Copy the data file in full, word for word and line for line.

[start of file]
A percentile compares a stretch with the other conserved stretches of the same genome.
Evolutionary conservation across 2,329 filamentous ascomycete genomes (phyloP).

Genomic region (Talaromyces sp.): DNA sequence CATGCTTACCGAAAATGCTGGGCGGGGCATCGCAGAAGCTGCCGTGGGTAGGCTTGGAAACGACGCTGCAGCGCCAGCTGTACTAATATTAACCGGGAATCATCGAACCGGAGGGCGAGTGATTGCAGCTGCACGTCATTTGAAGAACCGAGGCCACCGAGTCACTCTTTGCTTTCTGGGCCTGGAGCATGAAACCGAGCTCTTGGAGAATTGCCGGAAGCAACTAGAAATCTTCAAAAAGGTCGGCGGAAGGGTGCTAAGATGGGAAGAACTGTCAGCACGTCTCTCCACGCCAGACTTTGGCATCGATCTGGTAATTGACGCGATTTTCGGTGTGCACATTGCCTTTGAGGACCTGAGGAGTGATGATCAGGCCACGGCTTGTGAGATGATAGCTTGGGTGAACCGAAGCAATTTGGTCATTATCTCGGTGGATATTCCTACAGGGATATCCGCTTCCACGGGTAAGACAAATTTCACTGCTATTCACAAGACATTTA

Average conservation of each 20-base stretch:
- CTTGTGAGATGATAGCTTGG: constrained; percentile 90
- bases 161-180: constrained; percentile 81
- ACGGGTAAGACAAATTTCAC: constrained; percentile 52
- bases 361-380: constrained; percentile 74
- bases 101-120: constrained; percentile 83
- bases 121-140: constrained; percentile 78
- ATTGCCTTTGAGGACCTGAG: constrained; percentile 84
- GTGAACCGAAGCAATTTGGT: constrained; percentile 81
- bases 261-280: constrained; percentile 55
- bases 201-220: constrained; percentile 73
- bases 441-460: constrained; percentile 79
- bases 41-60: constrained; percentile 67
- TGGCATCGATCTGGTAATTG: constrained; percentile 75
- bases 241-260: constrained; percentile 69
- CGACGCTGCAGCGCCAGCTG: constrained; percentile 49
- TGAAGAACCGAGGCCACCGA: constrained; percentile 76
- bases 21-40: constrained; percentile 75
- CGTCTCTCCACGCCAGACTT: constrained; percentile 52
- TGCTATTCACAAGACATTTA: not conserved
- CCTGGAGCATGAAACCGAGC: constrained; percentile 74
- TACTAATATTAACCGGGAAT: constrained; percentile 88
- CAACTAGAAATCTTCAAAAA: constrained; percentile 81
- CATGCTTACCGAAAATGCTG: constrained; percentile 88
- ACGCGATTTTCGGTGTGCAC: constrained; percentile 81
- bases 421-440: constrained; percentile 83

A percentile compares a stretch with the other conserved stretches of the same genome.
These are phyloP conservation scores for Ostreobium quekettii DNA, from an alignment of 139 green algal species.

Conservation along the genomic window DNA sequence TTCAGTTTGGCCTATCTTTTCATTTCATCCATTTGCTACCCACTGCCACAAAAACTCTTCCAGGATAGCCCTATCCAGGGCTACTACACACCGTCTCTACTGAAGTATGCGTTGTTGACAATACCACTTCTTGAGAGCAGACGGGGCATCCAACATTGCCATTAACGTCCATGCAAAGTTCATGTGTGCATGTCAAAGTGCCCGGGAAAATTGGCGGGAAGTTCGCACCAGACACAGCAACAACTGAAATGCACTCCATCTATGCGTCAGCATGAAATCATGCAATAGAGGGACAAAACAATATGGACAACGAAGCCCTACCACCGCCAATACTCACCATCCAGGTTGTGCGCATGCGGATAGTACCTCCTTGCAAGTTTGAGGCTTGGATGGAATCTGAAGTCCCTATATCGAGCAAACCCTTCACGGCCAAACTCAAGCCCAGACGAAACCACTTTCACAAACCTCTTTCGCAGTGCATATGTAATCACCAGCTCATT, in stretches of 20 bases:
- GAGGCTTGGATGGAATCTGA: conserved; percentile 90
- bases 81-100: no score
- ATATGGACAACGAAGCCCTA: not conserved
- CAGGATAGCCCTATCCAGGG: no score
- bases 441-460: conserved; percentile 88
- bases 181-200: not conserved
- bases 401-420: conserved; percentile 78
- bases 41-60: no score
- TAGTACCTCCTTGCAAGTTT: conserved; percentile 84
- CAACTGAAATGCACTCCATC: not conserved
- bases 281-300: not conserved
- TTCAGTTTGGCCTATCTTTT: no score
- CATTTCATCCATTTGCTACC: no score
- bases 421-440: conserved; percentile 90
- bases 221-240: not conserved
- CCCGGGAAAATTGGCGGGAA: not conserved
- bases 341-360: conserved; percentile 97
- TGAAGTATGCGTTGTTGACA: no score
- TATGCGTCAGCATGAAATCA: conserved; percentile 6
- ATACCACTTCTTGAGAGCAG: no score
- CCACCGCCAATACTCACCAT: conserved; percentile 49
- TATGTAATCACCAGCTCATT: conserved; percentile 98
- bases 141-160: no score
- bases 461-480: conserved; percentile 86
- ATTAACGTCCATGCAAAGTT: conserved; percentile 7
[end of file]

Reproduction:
A percentile compares a stretch with the other conserved stretches of the same genome.
Evolutionary conservation across 2,329 filamentous ascomycete genomes (phyloP).

Genomic region (Talaromyces sp.): DNA sequence CATGCTTACCGAAAATGCTGGGCGGGGCATCGCAGAAGCTGCCGTGGGTAGGCTTGGAAACGACGCTGCAGCGCCAGCTGTACTAATATTAACCGGGAATCATCGAACCGGAGGGCGAGTGATTGCAGCTGCACGTCATTTGAAGAACCGAGGCCACCGAGTCACTCTTTGCTTTCTGGGCCTGGAGCATGAAACCGAGCTCTTGGAGAATTGCCGGAAGCAACTAGAAATCTTCAAAAAGGTCGGCGGAAGGGTGCTAAGATGGGAAGAACTGTCAGCACGTCTCTCCACGCCAGACTTTGGCATCGATCTGGTAATTGACGCGATTTTCGGTGTGCACATTGCCTTTGAGGACCTGAGGAGTGATGATCAGGCCACGGCTTGTGAGATGATAGCTTGGGTGAACCGAAGCAATTTGGTCATTATCTCGGTGGATATTCCTACAGGGATATCCGCTTCCACGGGTAAGACAAATTTCACTGCTATTCACAAGACATTTA

Average conservation of each 20-base stretch:
- CTTGTGAGATGATAGCTTGG: constrained; percentile 90
- bases 161-180: constrained; percentile 81
- ACGGGTAAGACAAATTTCAC: constrained; percentile 52
- bases 361-380: constrained; percentile 74
- bases 101-120: constrained; percentile 83
- bases 121-140: constrained; percentile 78
- ATTGCCTTTGAGGACCTGAG: constrained; percentile 84
- GTGAACCGAAGCAATTTGGT: constrained; percentile 81
- bases 261-280: constrained; percentile 55
- bases 201-220: constrained; percentile 73
- bases 441-460: constrained; percentile 79
- bases 41-60: constrained; percentile 67
- TGGCATCGATCTGGTAATTG: constrained; percentile 75
- bases 241-260: constrained; percentile 69
- CGACGCTGCAGCGCCAGCTG: constrained; percentile 49
- TGAAGAACCGAGGCCACCGA: constrained; percentile 76
- bases 21-40: constrained; percentile 75
- CGTCTCTCCACGCCAGACTT: constrained; percentile 52
- TGCTATTCACAAGACATTTA: not conserved
- CCTGGAGCATGAAACCGAGC: constrained; percentile 74
- TACTAATATTAACCGGGAAT: constrained; percentile 88
- CAACTAGAAATCTTCAAAAA: constrained; percentile 81
- CATGCTTACCGAAAATGCTG: constrained; percentile 88
- ACGCGATTTTCGGTGTGCAC: constrained; percentile 81
- bases 421-440: constrained; percentile 83

A percentile compares a stretch with the other conserved stretches of the same genome.
These are phyloP conservation scores for Ostreobium quekettii DNA, from an alignment of 139 green algal species.

Conservation along the genomic window DNA sequence TTCAGTTTGGCCTATCTTTTCATTTCATCCATTTGCTACCCACTGCCACAAAAACTCTTCCAGGATAGCCCTATCCAGGGCTACTACACACCGTCTCTACTGAAGTATGCGTTGTTGACAATACCACTTCTTGAGAGCAGACGGGGCATCCAACATTGCCATTAACGTCCATGCAAAGTTCATGTGTGCATGTCAAAGTGCCCGGGAAAATTGGCGGGAAGTTCGCACCAGACACAGCAACAACTGAAATGCACTCCATCTATGCGTCAGCATGAAATCATGCAATAGAGGGACAAAACAATATGGACAACGAAGCCCTACCACCGCCAATACTCACCATCCAGGTTGTGCGCATGCGGATAGTACCTCCTTGCAAGTTTGAGGCTTGGATGGAATCTGAAGTCCCTATATCGAGCAAACCCTTCACGGCCAAACTCAAGCCCAGACGAAACCACTTTCACAAACCTCTTTCGCAGTGCATATGTAATCACCAGCTCATT, in stretches of 20 bases:
- GAGGCTTGGATGGAATCTGA: conserved; percentile 90
- bases 81-100: no score
- ATATGGACAACGAAGCCCTA: not conserved
- CAGGATAGCCCTATCCAGGG: no score
- bases 441-460: conserved; percentile 88
- bases 181-200: not conserved
- bases 401-420: conserved; percentile 78
- bases 41-60: no score
- TAGTACCTCCTTGCAAGTTT: conserved; percentile 84
- CAACTGAAATGCACTCCATC: not conserved
- bases 281-300: not conserved
- TTCAGTTTGGCCTATCTTTT: no score
- CATTTCATCCATTTGCTACC: no score
- bases 421-440: conserved; percentile 90
- bases 221-240: not conserved
- CCCGGGAAAATTGGCGGGAA: not conserved
- bases 341-360: conserved; percentile 97
- TGAAGTATGCGTTGTTGACA: no score
- TATGCGTCAGCATGAAATCA: conserved; percentile 6
- ATACCACTTCTTGAGAGCAG: no score
- CCACCGCCAATACTCACCAT: conserved; percentile 49
- TATGTAATCACCAGCTCATT: conserved; percentile 98
- bases 141-160: no score
- bases 461-480: conserved; percentile 86
- ATTAACGTCCATGCAAAGTT: conserved; percentile 7